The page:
Importantly, my approach includes building a long-term path to a better future and not just getting-by today or into next week or next month. My concentration aims to not only overcome the afflictions that people seek counseling to rid themselves of but to guard against their debilitating return. 

To do that, I work on strengthening self-confidence and self-esteem by building new thought processes and patterns of thinking.  All of which is a powerful means to overcome disruptive negative interferences and obstacles.

I use a blended approach of solution focused therapy and cognitive behavioral methodologies along with relaxation practices. All the while, I place great emphasis on purpose seeking and building a mindset of higher purpose—of living life to one's potential with passion and enthusiasm.

In every sense of the word, my approach to therapy is a journey to well-being, but at the same time,  it's also a journey to learn that we can create our own reality instead of allowing the world and others to create it for us.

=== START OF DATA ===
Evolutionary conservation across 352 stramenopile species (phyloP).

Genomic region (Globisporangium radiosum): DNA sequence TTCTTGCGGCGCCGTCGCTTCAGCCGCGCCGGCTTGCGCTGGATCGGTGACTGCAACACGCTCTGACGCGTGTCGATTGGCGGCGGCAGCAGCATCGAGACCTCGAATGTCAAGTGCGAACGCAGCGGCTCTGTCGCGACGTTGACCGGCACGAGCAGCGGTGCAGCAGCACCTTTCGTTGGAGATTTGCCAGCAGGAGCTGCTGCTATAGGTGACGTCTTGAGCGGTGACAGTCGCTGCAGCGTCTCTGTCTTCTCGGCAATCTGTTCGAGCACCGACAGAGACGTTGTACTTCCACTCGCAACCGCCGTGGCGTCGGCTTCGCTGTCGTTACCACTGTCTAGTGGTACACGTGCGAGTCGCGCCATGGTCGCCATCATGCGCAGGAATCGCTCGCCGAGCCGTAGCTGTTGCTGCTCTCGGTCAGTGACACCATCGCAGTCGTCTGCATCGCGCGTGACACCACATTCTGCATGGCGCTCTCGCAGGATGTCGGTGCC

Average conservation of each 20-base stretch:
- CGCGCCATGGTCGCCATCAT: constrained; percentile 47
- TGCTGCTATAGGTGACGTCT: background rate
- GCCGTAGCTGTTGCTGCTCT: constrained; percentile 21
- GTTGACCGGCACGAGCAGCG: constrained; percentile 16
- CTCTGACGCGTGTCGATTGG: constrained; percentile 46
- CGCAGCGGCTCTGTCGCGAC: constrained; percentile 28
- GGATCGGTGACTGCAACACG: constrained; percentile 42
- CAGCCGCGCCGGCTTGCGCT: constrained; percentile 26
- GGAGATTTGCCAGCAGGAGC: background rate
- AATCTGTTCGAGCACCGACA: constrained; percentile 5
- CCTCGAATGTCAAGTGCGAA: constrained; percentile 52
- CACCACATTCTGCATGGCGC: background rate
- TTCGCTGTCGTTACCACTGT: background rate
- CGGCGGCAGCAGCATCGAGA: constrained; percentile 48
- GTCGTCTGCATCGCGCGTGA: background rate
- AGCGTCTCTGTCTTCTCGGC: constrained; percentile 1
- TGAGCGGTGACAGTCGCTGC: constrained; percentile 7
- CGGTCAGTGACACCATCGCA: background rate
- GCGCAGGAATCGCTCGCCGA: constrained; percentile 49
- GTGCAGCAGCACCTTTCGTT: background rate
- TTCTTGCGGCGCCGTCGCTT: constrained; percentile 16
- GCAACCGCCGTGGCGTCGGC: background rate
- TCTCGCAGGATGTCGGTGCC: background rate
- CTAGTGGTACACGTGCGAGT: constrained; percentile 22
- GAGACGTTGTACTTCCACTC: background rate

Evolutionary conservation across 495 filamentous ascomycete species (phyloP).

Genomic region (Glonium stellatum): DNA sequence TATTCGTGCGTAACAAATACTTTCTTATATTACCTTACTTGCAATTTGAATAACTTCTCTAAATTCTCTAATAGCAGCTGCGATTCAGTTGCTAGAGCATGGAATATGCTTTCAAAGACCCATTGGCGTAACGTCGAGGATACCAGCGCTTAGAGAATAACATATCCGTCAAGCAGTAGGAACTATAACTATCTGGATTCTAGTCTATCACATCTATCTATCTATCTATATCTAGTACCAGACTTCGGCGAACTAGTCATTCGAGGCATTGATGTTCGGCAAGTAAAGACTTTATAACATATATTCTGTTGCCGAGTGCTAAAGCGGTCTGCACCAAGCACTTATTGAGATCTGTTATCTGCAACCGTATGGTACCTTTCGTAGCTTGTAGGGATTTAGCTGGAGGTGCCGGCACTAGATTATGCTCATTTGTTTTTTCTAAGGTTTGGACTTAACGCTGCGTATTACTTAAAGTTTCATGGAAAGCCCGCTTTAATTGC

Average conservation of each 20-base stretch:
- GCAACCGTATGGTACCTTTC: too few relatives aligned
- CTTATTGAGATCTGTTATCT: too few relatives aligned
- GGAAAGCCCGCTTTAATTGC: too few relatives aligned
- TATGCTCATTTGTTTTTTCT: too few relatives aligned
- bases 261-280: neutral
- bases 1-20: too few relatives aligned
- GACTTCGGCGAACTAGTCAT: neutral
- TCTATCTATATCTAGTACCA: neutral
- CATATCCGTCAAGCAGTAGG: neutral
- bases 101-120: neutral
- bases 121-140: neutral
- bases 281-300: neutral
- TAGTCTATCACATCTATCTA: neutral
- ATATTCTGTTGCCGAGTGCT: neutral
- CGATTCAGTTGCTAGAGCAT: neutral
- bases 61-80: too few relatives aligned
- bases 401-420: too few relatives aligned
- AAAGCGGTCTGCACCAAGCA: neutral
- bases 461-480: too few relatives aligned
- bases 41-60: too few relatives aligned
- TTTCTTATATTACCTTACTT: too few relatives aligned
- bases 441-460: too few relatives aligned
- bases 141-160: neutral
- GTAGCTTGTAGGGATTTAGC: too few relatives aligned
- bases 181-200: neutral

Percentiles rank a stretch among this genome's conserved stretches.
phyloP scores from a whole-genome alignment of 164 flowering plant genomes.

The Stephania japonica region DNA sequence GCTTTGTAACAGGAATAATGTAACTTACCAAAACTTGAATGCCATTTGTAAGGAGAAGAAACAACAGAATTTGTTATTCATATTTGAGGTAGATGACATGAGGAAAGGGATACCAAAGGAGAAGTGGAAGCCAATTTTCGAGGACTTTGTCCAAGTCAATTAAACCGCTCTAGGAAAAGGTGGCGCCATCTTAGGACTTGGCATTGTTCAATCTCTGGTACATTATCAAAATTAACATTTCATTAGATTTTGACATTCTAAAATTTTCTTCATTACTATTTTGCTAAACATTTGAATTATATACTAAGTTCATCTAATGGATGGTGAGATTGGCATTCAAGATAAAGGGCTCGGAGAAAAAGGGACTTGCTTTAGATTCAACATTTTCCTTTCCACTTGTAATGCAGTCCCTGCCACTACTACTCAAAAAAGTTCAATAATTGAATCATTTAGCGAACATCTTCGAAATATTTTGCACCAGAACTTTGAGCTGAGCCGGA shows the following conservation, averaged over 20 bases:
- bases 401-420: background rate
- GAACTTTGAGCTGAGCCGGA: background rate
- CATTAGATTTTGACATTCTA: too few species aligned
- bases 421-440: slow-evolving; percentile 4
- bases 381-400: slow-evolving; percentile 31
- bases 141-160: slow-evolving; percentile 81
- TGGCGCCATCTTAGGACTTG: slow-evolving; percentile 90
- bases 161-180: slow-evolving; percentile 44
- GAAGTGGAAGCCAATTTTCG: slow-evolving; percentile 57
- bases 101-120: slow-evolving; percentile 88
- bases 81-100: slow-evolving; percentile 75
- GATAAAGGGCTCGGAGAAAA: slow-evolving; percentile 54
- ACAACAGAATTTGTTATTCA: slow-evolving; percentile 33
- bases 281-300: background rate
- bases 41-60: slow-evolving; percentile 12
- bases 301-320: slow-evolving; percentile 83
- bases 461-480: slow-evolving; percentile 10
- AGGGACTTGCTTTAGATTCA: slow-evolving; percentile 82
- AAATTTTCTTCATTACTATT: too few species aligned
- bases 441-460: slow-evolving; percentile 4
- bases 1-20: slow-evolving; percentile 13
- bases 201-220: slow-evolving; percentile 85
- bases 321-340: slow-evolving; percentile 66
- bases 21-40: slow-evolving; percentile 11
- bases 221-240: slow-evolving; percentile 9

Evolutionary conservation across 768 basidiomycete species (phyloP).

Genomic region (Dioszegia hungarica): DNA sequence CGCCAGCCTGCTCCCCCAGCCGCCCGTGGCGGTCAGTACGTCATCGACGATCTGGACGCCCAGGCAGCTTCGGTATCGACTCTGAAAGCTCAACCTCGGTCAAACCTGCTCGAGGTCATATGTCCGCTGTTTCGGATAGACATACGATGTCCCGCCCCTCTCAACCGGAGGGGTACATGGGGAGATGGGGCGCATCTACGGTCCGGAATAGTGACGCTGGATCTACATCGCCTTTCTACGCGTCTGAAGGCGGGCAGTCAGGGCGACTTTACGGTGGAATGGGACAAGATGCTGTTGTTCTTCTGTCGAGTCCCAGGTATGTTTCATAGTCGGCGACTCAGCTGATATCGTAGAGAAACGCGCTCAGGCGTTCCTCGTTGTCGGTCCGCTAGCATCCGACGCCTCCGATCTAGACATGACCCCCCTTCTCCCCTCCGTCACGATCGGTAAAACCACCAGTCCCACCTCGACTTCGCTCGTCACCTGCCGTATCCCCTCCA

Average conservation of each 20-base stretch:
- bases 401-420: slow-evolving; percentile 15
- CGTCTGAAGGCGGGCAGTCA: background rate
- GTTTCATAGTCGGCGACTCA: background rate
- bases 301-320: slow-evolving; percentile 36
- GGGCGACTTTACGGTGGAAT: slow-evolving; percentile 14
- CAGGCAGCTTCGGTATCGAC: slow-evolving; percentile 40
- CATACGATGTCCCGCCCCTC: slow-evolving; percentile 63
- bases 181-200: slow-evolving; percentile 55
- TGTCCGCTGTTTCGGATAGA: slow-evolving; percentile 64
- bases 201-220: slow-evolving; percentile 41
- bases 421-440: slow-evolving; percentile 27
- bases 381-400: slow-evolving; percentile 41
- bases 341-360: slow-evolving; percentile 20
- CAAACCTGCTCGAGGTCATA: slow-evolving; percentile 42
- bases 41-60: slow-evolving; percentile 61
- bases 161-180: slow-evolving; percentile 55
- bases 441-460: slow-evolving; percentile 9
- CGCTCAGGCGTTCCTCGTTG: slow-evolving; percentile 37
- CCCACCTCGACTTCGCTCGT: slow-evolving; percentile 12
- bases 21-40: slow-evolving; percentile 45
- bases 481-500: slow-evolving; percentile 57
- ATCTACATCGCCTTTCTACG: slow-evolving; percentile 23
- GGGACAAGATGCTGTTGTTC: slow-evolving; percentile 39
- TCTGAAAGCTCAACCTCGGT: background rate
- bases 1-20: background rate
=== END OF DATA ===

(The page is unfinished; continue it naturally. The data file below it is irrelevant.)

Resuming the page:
Growth-Centered Mindset

Central to my approach is recognizing that every person has a powerful and dynamic inner self that provides an incredible amount of energy and motivation to prevail, overcome, and succeed. However, for some, for a variety of reasons, this part of their inner self lies dormant. It must be roused and awoken.  So, we go to work on this, to activate this dynamic power that you and everyone has within.

When we do this, something incredibly important happens. We discover, very often for the first time, that we can grow through joy and not through pain and hardship.  But more, as we continue, we experience clarity recognizing our source of inner peace, balance and stability.  

And of course, we can’t stop life from putting obstacles in our way. Sometimes they simply can’t be avoided. But when we develop a growth-centered mindset, we are far better prepared to deal with them in healthy productive ways.

So, Why Do I Do It?

I became a counselor because it is the path to my higher purpose and living to my potential. In turn, achieving what my clients set out to accomplish, assisting them in their crisis, or simply helping them find their way, is a continuously renewing source of energy for me.